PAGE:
Insights | April 13, 2023

Safeguarding The Integrity And Security Of Critical Infrastructure

On April 13, 2022, the Cybersecurity and Infrastructure Security Agency (CISA) issued a critical infrastructure alert on their National Cyber Awareness System titled: “Advanced Persistent Threat (APT) Cyber Tools Targeting Industrial Control Systems (ICS) and Supervisory Control and Data Acquisition (SCADA) Devices”.[1] This joint Cybersecurity Advisory, released by CISA, the Department of Energy, the National Security Agency, and the Federal Bureau of Investigations, serves as a warning that certain ICS and SCADA devices, crucial components of critical infrastructure, are susceptible to takeover by APT actors, a matter of concern for all of us. This is not the first alert of its kind, and it is safe to assume that it won’t be the last. As we approach the one-year mark since the publication of this alert, it begs the question: have we made progress in preventing, responding to, and recovering from risks to ICS?

The Vulnerabilities of Automated Control Systems

SCADA, an acronym for Supervisory Control and Data Acquisition, plays a crucial role in industrial processing. These control systems enable facilities to monitor and interact with their computer systems and equipment. However, like most online systems, SCADA faces numerous cyber risk challenges. Mitigating these risks requires constant vigilance and adaptation.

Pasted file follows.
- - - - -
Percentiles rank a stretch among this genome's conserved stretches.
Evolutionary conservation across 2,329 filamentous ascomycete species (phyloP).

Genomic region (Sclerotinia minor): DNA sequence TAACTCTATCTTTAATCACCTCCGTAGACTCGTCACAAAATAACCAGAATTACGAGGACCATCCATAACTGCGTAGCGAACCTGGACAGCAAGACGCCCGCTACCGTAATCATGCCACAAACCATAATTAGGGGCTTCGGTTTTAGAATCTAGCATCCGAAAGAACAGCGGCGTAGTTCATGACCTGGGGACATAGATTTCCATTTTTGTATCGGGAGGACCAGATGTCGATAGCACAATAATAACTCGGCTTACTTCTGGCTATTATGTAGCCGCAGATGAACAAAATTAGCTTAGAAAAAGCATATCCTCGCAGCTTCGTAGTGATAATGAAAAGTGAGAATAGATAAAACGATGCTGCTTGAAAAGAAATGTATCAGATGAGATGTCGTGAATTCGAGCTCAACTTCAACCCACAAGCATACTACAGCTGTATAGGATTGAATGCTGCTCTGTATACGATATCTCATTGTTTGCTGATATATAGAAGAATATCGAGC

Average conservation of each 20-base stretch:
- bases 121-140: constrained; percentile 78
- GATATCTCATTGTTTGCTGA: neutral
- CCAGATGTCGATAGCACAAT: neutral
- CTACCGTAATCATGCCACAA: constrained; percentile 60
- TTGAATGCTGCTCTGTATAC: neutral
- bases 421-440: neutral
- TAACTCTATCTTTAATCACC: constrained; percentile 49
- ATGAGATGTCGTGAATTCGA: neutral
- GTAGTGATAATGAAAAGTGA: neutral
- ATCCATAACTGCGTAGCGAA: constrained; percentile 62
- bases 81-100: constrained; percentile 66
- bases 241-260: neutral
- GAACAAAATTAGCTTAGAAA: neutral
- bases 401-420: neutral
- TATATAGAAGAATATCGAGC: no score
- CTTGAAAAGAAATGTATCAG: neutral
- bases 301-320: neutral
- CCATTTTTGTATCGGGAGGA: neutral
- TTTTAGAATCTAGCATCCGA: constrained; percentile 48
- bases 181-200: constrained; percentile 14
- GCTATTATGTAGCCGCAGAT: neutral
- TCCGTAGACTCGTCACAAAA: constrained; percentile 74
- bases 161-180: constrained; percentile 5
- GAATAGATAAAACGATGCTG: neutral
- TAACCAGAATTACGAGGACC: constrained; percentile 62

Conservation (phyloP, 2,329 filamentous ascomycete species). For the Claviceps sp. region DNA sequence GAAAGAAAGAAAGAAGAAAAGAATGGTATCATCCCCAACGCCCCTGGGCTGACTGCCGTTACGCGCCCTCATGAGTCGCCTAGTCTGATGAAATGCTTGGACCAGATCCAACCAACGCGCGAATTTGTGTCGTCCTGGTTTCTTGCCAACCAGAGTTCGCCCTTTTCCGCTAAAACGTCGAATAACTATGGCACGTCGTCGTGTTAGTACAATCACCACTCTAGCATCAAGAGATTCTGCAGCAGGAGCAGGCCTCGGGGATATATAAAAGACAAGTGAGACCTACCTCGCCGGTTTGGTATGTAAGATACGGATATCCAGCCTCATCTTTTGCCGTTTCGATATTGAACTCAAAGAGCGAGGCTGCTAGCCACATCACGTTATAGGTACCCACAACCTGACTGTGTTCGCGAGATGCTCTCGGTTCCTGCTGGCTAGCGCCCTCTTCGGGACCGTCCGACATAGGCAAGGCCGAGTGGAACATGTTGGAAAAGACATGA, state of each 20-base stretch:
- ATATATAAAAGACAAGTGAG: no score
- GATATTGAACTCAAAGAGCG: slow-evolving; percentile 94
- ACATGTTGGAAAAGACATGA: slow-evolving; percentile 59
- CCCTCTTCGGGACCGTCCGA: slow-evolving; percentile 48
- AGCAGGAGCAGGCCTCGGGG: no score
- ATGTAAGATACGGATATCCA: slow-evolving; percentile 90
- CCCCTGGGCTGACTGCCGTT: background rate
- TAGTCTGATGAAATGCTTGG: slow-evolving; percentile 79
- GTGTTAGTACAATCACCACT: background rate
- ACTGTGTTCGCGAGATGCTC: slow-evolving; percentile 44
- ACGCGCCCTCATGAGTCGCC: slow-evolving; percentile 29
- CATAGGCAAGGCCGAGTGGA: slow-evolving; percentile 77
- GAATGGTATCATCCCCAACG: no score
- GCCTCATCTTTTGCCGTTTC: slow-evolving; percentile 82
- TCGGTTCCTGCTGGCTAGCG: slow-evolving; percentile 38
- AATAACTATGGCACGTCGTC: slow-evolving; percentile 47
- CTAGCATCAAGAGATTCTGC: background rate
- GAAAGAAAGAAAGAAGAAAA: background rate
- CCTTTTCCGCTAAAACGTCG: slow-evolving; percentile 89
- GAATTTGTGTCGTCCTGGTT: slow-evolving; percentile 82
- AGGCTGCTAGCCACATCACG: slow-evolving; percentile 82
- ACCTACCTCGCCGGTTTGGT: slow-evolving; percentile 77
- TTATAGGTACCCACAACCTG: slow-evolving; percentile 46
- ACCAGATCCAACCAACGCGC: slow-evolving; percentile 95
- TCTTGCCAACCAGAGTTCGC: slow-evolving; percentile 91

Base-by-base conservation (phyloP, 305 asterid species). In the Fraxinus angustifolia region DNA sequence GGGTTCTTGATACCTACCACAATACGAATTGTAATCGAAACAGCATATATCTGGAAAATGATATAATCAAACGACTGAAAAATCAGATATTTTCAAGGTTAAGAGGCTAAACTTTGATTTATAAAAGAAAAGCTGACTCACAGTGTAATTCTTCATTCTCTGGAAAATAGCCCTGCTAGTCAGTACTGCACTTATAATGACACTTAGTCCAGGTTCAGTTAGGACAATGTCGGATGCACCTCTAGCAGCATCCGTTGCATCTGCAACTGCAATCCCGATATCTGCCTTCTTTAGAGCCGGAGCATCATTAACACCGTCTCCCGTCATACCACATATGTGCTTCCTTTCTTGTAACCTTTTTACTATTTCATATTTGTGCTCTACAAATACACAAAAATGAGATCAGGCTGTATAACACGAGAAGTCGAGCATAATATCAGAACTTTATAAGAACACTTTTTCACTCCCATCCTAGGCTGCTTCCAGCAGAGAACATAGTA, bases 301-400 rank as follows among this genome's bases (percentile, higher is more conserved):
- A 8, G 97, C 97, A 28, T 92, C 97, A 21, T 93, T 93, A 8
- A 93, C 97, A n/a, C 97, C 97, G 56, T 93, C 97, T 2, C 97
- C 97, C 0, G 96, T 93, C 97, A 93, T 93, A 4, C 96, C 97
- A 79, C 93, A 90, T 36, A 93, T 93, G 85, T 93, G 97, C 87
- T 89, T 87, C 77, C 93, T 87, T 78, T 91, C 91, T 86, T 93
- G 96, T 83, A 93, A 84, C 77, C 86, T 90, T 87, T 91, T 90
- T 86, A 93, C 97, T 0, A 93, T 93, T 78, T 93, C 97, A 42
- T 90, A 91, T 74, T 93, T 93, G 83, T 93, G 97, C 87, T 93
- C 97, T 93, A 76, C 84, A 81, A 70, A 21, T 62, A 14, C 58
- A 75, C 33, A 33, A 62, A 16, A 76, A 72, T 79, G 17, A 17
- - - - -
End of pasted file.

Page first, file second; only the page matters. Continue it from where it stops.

In the digital age, the public and private sectors have realized that cyber systems are vulnerable to attacks and must be protected. The dynamic nature of the cyber threat landscape has put critical infrastructure and manufacturing sectors under immense pressure. These sectors serve as gateways to millions of lives and therefore require closer monitoring, stricter practices, and consideration of the intentions of Advanced Persistent Threat (APT) actors concerning automated control systems.